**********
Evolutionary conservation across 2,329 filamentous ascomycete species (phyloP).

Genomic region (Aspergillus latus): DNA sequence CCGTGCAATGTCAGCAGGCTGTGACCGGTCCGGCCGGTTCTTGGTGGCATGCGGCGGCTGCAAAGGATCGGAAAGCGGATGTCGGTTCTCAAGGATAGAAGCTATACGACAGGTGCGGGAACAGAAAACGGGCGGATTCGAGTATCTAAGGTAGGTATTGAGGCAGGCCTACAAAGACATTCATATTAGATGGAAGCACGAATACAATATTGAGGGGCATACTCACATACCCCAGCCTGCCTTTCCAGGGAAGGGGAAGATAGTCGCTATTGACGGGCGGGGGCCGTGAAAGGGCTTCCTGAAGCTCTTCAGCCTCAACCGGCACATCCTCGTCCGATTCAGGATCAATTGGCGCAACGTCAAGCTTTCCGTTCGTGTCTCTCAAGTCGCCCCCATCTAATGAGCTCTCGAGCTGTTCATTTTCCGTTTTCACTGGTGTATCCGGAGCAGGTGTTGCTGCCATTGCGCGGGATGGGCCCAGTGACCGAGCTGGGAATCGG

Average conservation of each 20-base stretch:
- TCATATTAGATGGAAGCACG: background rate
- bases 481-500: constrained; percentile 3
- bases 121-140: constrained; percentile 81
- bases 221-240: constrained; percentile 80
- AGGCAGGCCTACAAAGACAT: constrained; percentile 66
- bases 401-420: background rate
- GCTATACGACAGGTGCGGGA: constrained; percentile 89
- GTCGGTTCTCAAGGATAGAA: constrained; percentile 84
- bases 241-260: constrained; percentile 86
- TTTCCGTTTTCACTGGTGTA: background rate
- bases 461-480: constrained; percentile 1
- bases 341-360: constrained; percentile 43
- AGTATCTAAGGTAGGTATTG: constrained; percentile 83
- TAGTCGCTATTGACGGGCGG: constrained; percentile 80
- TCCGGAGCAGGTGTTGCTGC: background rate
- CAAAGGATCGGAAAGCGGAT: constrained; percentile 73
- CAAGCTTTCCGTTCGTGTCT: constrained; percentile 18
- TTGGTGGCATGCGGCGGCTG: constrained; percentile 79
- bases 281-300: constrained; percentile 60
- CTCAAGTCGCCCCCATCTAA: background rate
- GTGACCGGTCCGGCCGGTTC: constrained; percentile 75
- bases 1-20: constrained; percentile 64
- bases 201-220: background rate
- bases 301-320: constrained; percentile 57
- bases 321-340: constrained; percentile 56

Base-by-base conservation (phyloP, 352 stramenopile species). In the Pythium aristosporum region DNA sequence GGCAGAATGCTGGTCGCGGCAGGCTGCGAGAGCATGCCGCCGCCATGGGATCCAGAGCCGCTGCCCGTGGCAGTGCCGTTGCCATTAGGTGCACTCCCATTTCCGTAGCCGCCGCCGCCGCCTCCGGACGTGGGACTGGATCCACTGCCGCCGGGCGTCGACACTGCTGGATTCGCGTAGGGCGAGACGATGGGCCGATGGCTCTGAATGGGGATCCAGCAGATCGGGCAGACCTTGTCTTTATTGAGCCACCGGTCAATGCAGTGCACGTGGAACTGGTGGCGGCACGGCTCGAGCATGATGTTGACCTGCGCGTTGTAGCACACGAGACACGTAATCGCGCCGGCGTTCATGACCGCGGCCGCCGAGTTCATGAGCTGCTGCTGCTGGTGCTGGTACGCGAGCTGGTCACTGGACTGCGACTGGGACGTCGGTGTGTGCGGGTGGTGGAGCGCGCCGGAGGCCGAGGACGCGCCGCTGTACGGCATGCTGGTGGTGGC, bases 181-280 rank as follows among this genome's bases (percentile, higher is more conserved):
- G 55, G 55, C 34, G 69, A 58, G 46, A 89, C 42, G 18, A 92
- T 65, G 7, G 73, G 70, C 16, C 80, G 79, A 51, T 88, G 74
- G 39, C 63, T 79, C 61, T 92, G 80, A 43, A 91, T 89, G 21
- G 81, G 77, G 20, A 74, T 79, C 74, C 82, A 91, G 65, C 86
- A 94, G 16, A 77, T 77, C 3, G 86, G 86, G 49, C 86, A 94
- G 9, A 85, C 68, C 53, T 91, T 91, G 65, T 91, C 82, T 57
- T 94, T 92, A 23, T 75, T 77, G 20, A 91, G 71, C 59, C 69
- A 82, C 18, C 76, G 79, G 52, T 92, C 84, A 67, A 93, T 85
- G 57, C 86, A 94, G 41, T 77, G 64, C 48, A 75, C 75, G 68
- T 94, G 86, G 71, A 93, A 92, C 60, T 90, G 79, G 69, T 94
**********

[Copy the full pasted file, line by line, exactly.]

Evolutionary conservation across 2,329 filamentous ascomycete species (phyloP).

Genomic region (Aspergillus latus): DNA sequence CCGTGCAATGTCAGCAGGCTGTGACCGGTCCGGCCGGTTCTTGGTGGCATGCGGCGGCTGCAAAGGATCGGAAAGCGGATGTCGGTTCTCAAGGATAGAAGCTATACGACAGGTGCGGGAACAGAAAACGGGCGGATTCGAGTATCTAAGGTAGGTATTGAGGCAGGCCTACAAAGACATTCATATTAGATGGAAGCACGAATACAATATTGAGGGGCATACTCACATACCCCAGCCTGCCTTTCCAGGGAAGGGGAAGATAGTCGCTATTGACGGGCGGGGGCCGTGAAAGGGCTTCCTGAAGCTCTTCAGCCTCAACCGGCACATCCTCGTCCGATTCAGGATCAATTGGCGCAACGTCAAGCTTTCCGTTCGTGTCTCTCAAGTCGCCCCCATCTAATGAGCTCTCGAGCTGTTCATTTTCCGTTTTCACTGGTGTATCCGGAGCAGGTGTTGCTGCCATTGCGCGGGATGGGCCCAGTGACCGAGCTGGGAATCGG

Average conservation of each 20-base stretch:
- TCATATTAGATGGAAGCACG: background rate
- bases 481-500: constrained; percentile 3
- bases 121-140: constrained; percentile 81
- bases 221-240: constrained; percentile 80
- AGGCAGGCCTACAAAGACAT: constrained; percentile 66
- bases 401-420: background rate
- GCTATACGACAGGTGCGGGA: constrained; percentile 89
- GTCGGTTCTCAAGGATAGAA: constrained; percentile 84
- bases 241-260: constrained; percentile 86
- TTTCCGTTTTCACTGGTGTA: background rate
- bases 461-480: constrained; percentile 1
- bases 341-360: constrained; percentile 43
- AGTATCTAAGGTAGGTATTG: constrained; percentile 83
- TAGTCGCTATTGACGGGCGG: constrained; percentile 80
- TCCGGAGCAGGTGTTGCTGC: background rate
- CAAAGGATCGGAAAGCGGAT: constrained; percentile 73
- CAAGCTTTCCGTTCGTGTCT: constrained; percentile 18
- TTGGTGGCATGCGGCGGCTG: constrained; percentile 79
- bases 281-300: constrained; percentile 60
- CTCAAGTCGCCCCCATCTAA: background rate
- GTGACCGGTCCGGCCGGTTC: constrained; percentile 75
- bases 1-20: constrained; percentile 64
- bases 201-220: background rate
- bases 301-320: constrained; percentile 57
- bases 321-340: constrained; percentile 56

Base-by-base conservation (phyloP, 352 stramenopile species). In the Pythium aristosporum region DNA sequence GGCAGAATGCTGGTCGCGGCAGGCTGCGAGAGCATGCCGCCGCCATGGGATCCAGAGCCGCTGCCCGTGGCAGTGCCGTTGCCATTAGGTGCACTCCCATTTCCGTAGCCGCCGCCGCCGCCTCCGGACGTGGGACTGGATCCACTGCCGCCGGGCGTCGACACTGCTGGATTCGCGTAGGGCGAGACGATGGGCCGATGGCTCTGAATGGGGATCCAGCAGATCGGGCAGACCTTGTCTTTATTGAGCCACCGGTCAATGCAGTGCACGTGGAACTGGTGGCGGCACGGCTCGAGCATGATGTTGACCTGCGCGTTGTAGCACACGAGACACGTAATCGCGCCGGCGTTCATGACCGCGGCCGCCGAGTTCATGAGCTGCTGCTGCTGGTGCTGGTACGCGAGCTGGTCACTGGACTGCGACTGGGACGTCGGTGTGTGCGGGTGGTGGAGCGCGCCGGAGGCCGAGGACGCGCCGCTGTACGGCATGCTGGTGGTGGC, bases 181-280 rank as follows among this genome's bases (percentile, higher is more conserved):
- G 55, G 55, C 34, G 69, A 58, G 46, A 89, C 42, G 18, A 92
- T 65, G 7, G 73, G 70, C 16, C 80, G 79, A 51, T 88, G 74
- G 39, C 63, T 79, C 61, T 92, G 80, A 43, A 91, T 89, G 21
- G 81, G 77, G 20, A 74, T 79, C 74, C 82, A 91, G 65, C 86
- A 94, G 16, A 77, T 77, C 3, G 86, G 86, G 49, C 86, A 94
- G 9, A 85, C 68, C 53, T 91, T 91, G 65, T 91, C 82, T 57
- T 94, T 92, A 23, T 75, T 77, G 20, A 91, G 71, C 59, C 69
- A 82, C 18, C 76, G 79, G 52, T 92, C 84, A 67, A 93, T 85
- G 57, C 86, A 94, G 41, T 77, G 64, C 48, A 75, C 75, G 68
- T 94, G 86, G 71, A 93, A 92, C 60, T 90, G 79, G 69, T 94